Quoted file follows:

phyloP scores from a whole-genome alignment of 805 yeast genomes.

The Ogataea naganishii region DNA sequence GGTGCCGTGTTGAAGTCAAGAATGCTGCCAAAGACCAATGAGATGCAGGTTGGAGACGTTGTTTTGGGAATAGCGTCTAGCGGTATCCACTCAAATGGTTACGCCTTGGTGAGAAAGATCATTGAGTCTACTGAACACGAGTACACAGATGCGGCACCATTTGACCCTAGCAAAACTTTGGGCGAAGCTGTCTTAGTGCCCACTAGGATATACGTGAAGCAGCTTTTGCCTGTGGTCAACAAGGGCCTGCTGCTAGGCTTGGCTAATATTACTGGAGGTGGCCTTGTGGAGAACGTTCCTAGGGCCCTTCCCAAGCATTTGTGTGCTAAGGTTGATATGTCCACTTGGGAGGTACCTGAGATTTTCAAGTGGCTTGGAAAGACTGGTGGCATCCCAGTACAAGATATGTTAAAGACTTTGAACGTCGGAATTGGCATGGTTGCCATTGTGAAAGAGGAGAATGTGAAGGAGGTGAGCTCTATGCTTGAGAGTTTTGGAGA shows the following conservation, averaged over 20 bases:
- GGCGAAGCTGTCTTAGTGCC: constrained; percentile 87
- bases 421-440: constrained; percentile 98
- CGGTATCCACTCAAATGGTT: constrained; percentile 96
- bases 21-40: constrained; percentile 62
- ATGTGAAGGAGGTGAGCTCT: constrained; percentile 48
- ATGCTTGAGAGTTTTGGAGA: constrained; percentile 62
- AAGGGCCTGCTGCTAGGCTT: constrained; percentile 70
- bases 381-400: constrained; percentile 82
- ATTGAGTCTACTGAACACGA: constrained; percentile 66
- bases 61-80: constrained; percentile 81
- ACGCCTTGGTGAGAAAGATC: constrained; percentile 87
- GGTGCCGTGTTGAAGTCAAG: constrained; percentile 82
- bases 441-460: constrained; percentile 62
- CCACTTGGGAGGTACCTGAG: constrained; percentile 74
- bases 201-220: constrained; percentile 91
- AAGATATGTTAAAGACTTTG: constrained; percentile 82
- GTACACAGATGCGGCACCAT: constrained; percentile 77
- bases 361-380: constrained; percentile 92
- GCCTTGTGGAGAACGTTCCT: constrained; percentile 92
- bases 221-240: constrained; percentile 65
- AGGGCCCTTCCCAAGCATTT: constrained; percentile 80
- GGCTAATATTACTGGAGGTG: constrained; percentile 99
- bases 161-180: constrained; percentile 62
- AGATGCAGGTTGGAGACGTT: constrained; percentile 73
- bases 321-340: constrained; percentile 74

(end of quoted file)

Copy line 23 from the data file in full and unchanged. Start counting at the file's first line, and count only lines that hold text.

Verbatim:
- AGGGCCCTTCCCAAGCATTT: constrained; percentile 80